As I was in, the other patients I mentioned came and went. One man got caught up in a pretty deep conversation with another budtender about everything from growing herb to being an outsider in high school. The shop seems to have really taken on a community feel over the past two years.
After an exhausting thirty-minute consultation with Curtis, who went over nearly every product in stock, I made the difficult cut down to three strains. I really enjoyed the patient focus and true medical direction Curtis took, but he also displayed a sense of humor and fun -- noting that having good-tasting bud can be almost as important as what it does for your medically.
Page down for strain reviews and photos. Himalayan Gold Very cool strain from Green House that is said to have Nepalese origins and has a healthy amount of CBD tucked into its green buds. The smell bordered on kushy earthiness, with a deep, grape candy smell from the Mason jar in the shop. The buds lost some smell strength over a few days in the bag, but crushing them in my fingers brought out a rich, fuel-like nose backed by the goodness of the coco fiber soil it was grown in. The buds in the shop are left somewhat leafy, and my budtender did do some extra trimming before weighing out my one-tenth heavy grams -- but they still had a touch of the so-called Colorado Trim. Not that I mind a few sugar leaves, but some people might. Aside from being pleasantly euphoric and relaxing, Himalayan Gold is known as a creative strain. I've been smoking it over the last week while doing video editing, and while I can't say it's made my projects better, I'm enjoying the process a lot more. Definitely a strain I'd go back for. Kong In the shop, this Kong reeked with a sweet diesel-fumey smell, much like the cut from Allgreens I brought home at the end of last year. Very pretty buds with crystal-coated calyxes and curled, slender sugar leaves that give it a fuzzy, fluffy look. After a few days in the plastic baggie, the gram of herb dried out and lost some of it's pizazz in the smell department, and it wasn't a heavy taster, either. Not bad, just not a full flavored kick to the taste buds like I had hoped to get. The sample didn't burn as clean as the Himalayan, charring down to black chunks of ash instead of a fine white powder. And while it didn't get too harsh, a bit more time flushing might have evened that out even more. Very cerebral, floating buzz from this cut that set me straight in the morning before breakfast and put me in a great mood for the rest of the morning. Blue Goo First, what an awful name for this strain. It sounds like the byproduct of two Smurfs smurfing. (Okay, had to get that out of the way.) The stock jar at the Giving Tree was recently topped off with the dense, dark green and purple nuggets still fresh enough to be spongy to the touch. Not wet, but not necessarily dried, either. After a few days at home the herb crisped up, but also lost some of the appealing lavender aroma that made it so attractive initially. Curtis suggested this strain for my morning belly cramps, though, not for the flavor, and he was spot on with his recommendation. Burned, it had a hint of organic soil behind the rich, expanding sweetness.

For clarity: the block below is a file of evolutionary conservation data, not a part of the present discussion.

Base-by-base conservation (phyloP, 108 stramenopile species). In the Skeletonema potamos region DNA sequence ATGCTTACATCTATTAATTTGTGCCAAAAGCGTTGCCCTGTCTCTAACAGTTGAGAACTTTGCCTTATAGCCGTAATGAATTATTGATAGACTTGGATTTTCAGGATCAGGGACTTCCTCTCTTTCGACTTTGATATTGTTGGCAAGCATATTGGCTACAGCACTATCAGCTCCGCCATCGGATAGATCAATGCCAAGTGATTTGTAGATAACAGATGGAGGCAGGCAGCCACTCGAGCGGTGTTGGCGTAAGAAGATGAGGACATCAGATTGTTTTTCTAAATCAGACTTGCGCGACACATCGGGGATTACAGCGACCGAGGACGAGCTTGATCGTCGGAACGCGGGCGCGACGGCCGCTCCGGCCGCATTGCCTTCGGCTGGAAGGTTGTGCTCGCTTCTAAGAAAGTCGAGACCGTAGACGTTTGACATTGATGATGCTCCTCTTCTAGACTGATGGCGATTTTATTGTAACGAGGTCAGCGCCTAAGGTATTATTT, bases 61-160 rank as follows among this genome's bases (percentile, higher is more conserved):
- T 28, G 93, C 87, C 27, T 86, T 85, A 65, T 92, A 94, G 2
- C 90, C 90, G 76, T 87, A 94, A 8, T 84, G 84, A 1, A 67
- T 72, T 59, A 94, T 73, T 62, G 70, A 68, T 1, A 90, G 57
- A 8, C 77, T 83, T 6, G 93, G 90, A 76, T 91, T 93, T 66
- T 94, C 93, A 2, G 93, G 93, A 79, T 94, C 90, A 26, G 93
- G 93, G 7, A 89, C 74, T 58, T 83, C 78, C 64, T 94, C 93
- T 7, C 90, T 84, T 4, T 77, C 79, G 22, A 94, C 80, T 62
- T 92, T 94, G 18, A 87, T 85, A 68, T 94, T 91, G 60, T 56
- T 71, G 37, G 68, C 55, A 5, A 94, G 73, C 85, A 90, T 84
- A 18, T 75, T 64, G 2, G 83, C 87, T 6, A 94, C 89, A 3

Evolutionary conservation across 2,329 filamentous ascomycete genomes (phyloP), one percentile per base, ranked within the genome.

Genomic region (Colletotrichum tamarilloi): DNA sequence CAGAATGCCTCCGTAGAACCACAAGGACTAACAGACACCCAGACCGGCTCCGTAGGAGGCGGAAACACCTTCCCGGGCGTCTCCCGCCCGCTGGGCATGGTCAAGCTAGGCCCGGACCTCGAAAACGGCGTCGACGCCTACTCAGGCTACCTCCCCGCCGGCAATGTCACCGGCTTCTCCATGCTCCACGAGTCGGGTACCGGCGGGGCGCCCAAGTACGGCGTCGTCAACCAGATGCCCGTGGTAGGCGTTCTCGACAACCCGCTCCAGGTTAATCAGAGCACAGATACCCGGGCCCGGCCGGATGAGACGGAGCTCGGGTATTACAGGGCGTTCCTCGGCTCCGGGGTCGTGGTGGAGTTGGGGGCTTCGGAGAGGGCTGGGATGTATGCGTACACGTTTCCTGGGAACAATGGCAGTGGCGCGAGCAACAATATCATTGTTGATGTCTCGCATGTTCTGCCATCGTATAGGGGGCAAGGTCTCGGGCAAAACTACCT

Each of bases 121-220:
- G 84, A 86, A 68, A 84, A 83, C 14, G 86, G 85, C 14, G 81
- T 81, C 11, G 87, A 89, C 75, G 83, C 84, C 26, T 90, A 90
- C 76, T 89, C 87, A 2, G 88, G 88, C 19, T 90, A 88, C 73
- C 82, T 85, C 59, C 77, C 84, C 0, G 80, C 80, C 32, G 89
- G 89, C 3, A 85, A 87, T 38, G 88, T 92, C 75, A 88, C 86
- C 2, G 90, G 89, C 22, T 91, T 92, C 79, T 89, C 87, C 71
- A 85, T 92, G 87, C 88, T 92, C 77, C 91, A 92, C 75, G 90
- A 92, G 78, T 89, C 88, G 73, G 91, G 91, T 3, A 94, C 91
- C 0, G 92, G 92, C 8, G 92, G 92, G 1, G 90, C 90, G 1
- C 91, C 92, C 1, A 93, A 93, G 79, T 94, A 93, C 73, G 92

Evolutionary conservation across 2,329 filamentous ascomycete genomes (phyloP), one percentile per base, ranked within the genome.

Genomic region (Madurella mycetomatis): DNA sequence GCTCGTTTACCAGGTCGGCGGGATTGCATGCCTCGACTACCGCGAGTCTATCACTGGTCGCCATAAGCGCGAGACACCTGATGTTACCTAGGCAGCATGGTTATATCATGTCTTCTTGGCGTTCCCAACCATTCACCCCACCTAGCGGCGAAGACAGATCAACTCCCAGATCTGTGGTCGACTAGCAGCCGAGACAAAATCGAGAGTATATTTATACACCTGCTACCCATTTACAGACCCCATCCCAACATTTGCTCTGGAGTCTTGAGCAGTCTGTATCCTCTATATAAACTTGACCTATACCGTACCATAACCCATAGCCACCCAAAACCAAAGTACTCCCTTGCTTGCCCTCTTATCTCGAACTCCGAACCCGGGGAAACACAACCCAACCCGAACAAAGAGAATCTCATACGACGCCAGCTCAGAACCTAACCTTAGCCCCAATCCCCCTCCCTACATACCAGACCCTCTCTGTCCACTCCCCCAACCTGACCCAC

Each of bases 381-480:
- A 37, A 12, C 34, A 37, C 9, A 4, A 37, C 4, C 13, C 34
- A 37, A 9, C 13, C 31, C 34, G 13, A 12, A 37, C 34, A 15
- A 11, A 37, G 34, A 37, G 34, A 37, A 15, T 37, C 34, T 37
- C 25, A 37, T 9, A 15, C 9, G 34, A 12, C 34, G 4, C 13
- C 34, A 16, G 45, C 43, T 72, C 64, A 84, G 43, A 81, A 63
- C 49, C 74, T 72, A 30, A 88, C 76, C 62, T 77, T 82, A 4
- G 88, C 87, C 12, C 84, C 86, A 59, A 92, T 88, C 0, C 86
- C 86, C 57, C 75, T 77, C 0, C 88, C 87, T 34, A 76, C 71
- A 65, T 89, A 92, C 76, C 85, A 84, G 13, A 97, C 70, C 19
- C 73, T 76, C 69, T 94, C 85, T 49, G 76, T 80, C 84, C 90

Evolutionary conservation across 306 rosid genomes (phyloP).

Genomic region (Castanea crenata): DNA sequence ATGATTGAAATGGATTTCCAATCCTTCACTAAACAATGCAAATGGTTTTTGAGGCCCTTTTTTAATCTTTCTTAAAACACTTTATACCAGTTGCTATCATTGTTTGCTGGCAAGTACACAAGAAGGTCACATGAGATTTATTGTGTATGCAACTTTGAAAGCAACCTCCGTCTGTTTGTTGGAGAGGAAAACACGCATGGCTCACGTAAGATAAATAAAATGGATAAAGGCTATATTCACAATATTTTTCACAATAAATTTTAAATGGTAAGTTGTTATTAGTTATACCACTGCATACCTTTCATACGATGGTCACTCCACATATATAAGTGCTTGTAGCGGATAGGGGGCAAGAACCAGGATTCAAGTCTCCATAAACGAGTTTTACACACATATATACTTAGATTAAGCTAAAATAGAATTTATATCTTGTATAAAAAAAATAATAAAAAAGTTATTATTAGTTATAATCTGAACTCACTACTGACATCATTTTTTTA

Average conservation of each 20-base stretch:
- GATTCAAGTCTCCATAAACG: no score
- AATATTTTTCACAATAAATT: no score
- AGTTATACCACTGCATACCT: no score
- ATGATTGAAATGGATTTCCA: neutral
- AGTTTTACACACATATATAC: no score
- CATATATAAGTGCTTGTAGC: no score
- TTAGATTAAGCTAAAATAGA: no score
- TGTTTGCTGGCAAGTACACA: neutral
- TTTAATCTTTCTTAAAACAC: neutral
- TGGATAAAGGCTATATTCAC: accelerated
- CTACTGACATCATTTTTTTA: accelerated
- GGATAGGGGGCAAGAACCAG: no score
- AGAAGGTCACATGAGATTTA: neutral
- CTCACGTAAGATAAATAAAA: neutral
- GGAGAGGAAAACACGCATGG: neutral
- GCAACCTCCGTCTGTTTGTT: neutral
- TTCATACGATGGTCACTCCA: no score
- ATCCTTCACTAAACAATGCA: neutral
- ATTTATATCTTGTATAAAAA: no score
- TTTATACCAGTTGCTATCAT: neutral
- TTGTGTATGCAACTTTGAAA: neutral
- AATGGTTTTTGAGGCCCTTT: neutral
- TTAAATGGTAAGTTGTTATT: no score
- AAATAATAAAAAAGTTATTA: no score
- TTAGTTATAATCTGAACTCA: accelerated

William Breathes is the pen name of Westword's wandering medical marijuana dispensary critic. Read more of his reviews in our pot blog, Mile Highs and Lows, and keep up with all your marijuana news over at The Latest Word.